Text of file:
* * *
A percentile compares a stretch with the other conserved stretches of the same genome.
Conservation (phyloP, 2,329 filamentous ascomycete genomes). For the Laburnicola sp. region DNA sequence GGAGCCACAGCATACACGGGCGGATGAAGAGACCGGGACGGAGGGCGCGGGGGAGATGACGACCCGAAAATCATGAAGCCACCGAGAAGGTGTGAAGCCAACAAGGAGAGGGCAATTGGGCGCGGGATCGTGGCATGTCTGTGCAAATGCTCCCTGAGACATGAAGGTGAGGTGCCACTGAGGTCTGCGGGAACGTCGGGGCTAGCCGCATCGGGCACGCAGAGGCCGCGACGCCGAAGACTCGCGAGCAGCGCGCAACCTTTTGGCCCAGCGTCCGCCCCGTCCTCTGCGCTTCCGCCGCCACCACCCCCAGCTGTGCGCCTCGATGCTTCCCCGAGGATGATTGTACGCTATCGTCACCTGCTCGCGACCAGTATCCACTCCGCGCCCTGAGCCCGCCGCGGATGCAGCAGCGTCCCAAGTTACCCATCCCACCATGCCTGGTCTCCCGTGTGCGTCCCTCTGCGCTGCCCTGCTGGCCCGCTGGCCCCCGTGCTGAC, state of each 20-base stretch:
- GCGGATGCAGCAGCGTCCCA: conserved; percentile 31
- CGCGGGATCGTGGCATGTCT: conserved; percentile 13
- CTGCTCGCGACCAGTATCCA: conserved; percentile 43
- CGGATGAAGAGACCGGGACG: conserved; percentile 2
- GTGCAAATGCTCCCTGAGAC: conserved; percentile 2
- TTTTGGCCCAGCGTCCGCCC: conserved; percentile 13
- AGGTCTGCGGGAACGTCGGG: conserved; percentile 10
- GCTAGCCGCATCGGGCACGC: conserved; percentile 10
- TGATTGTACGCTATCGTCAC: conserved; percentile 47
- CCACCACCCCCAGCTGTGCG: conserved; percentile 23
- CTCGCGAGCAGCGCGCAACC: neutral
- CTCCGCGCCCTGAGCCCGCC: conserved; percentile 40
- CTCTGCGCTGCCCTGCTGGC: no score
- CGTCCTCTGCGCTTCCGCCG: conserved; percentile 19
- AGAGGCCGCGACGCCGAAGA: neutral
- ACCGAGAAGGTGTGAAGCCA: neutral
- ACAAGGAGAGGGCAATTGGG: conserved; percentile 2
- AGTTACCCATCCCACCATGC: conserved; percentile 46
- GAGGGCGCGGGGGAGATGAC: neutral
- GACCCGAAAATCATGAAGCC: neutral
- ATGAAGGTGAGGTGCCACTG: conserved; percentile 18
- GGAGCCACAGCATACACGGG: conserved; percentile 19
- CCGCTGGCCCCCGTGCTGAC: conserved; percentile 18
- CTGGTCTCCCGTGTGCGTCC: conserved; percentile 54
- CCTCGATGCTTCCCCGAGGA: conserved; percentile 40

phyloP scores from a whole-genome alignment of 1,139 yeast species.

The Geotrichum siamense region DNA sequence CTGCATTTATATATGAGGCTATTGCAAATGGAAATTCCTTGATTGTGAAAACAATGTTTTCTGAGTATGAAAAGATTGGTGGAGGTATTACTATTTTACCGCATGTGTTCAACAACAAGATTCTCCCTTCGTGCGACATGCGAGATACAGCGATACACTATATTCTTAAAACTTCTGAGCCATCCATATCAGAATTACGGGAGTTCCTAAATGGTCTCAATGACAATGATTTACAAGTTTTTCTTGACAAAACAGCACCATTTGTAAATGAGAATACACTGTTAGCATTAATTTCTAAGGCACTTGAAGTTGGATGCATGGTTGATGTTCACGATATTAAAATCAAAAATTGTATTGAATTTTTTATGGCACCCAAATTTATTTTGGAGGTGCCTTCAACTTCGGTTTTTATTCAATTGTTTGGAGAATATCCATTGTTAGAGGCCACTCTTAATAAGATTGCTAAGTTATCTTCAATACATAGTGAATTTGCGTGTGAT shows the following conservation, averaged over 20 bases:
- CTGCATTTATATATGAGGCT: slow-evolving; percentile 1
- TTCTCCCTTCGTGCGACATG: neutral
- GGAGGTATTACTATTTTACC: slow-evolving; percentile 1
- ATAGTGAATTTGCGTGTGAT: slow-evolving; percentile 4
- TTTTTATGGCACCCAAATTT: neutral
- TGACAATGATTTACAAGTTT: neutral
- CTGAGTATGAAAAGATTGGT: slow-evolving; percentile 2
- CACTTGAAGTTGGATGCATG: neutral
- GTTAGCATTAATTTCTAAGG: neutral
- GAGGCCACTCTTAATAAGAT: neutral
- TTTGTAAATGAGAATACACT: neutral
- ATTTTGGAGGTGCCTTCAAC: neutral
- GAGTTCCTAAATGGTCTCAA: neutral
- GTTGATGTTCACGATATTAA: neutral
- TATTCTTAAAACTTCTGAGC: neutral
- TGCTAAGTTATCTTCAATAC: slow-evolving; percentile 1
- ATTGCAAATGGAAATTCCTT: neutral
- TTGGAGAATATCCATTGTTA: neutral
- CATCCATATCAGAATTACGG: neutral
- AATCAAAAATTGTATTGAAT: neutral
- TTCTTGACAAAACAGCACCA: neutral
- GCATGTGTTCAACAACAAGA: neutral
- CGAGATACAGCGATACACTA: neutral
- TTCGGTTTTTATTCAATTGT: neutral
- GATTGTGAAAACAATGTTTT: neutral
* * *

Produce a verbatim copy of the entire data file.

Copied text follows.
A percentile compares a stretch with the other conserved stretches of the same genome.
Conservation (phyloP, 2,329 filamentous ascomycete genomes). For the Laburnicola sp. region DNA sequence GGAGCCACAGCATACACGGGCGGATGAAGAGACCGGGACGGAGGGCGCGGGGGAGATGACGACCCGAAAATCATGAAGCCACCGAGAAGGTGTGAAGCCAACAAGGAGAGGGCAATTGGGCGCGGGATCGTGGCATGTCTGTGCAAATGCTCCCTGAGACATGAAGGTGAGGTGCCACTGAGGTCTGCGGGAACGTCGGGGCTAGCCGCATCGGGCACGCAGAGGCCGCGACGCCGAAGACTCGCGAGCAGCGCGCAACCTTTTGGCCCAGCGTCCGCCCCGTCCTCTGCGCTTCCGCCGCCACCACCCCCAGCTGTGCGCCTCGATGCTTCCCCGAGGATGATTGTACGCTATCGTCACCTGCTCGCGACCAGTATCCACTCCGCGCCCTGAGCCCGCCGCGGATGCAGCAGCGTCCCAAGTTACCCATCCCACCATGCCTGGTCTCCCGTGTGCGTCCCTCTGCGCTGCCCTGCTGGCCCGCTGGCCCCCGTGCTGAC, state of each 20-base stretch:
- GCGGATGCAGCAGCGTCCCA: conserved; percentile 31
- CGCGGGATCGTGGCATGTCT: conserved; percentile 13
- CTGCTCGCGACCAGTATCCA: conserved; percentile 43
- CGGATGAAGAGACCGGGACG: conserved; percentile 2
- GTGCAAATGCTCCCTGAGAC: conserved; percentile 2
- TTTTGGCCCAGCGTCCGCCC: conserved; percentile 13
- AGGTCTGCGGGAACGTCGGG: conserved; percentile 10
- GCTAGCCGCATCGGGCACGC: conserved; percentile 10
- TGATTGTACGCTATCGTCAC: conserved; percentile 47
- CCACCACCCCCAGCTGTGCG: conserved; percentile 23
- CTCGCGAGCAGCGCGCAACC: neutral
- CTCCGCGCCCTGAGCCCGCC: conserved; percentile 40
- CTCTGCGCTGCCCTGCTGGC: no score
- CGTCCTCTGCGCTTCCGCCG: conserved; percentile 19
- AGAGGCCGCGACGCCGAAGA: neutral
- ACCGAGAAGGTGTGAAGCCA: neutral
- ACAAGGAGAGGGCAATTGGG: conserved; percentile 2
- AGTTACCCATCCCACCATGC: conserved; percentile 46
- GAGGGCGCGGGGGAGATGAC: neutral
- GACCCGAAAATCATGAAGCC: neutral
- ATGAAGGTGAGGTGCCACTG: conserved; percentile 18
- GGAGCCACAGCATACACGGG: conserved; percentile 19
- CCGCTGGCCCCCGTGCTGAC: conserved; percentile 18
- CTGGTCTCCCGTGTGCGTCC: conserved; percentile 54
- CCTCGATGCTTCCCCGAGGA: conserved; percentile 40

phyloP scores from a whole-genome alignment of 1,139 yeast species.

The Geotrichum siamense region DNA sequence CTGCATTTATATATGAGGCTATTGCAAATGGAAATTCCTTGATTGTGAAAACAATGTTTTCTGAGTATGAAAAGATTGGTGGAGGTATTACTATTTTACCGCATGTGTTCAACAACAAGATTCTCCCTTCGTGCGACATGCGAGATACAGCGATACACTATATTCTTAAAACTTCTGAGCCATCCATATCAGAATTACGGGAGTTCCTAAATGGTCTCAATGACAATGATTTACAAGTTTTTCTTGACAAAACAGCACCATTTGTAAATGAGAATACACTGTTAGCATTAATTTCTAAGGCACTTGAAGTTGGATGCATGGTTGATGTTCACGATATTAAAATCAAAAATTGTATTGAATTTTTTATGGCACCCAAATTTATTTTGGAGGTGCCTTCAACTTCGGTTTTTATTCAATTGTTTGGAGAATATCCATTGTTAGAGGCCACTCTTAATAAGATTGCTAAGTTATCTTCAATACATAGTGAATTTGCGTGTGAT shows the following conservation, averaged over 20 bases:
- CTGCATTTATATATGAGGCT: slow-evolving; percentile 1
- TTCTCCCTTCGTGCGACATG: neutral
- GGAGGTATTACTATTTTACC: slow-evolving; percentile 1
- ATAGTGAATTTGCGTGTGAT: slow-evolving; percentile 4
- TTTTTATGGCACCCAAATTT: neutral
- TGACAATGATTTACAAGTTT: neutral
- CTGAGTATGAAAAGATTGGT: slow-evolving; percentile 2
- CACTTGAAGTTGGATGCATG: neutral
- GTTAGCATTAATTTCTAAGG: neutral
- GAGGCCACTCTTAATAAGAT: neutral
- TTTGTAAATGAGAATACACT: neutral
- ATTTTGGAGGTGCCTTCAAC: neutral
- GAGTTCCTAAATGGTCTCAA: neutral
- GTTGATGTTCACGATATTAA: neutral
- TATTCTTAAAACTTCTGAGC: neutral
- TGCTAAGTTATCTTCAATAC: slow-evolving; percentile 1
- ATTGCAAATGGAAATTCCTT: neutral
- TTGGAGAATATCCATTGTTA: neutral
- CATCCATATCAGAATTACGG: neutral
- AATCAAAAATTGTATTGAAT: neutral
- TTCTTGACAAAACAGCACCA: neutral
- GCATGTGTTCAACAACAAGA: neutral
- CGAGATACAGCGATACACTA: neutral
- TTCGGTTTTTATTCAATTGT: neutral
- GATTGTGAAAACAATGTTTT: neutral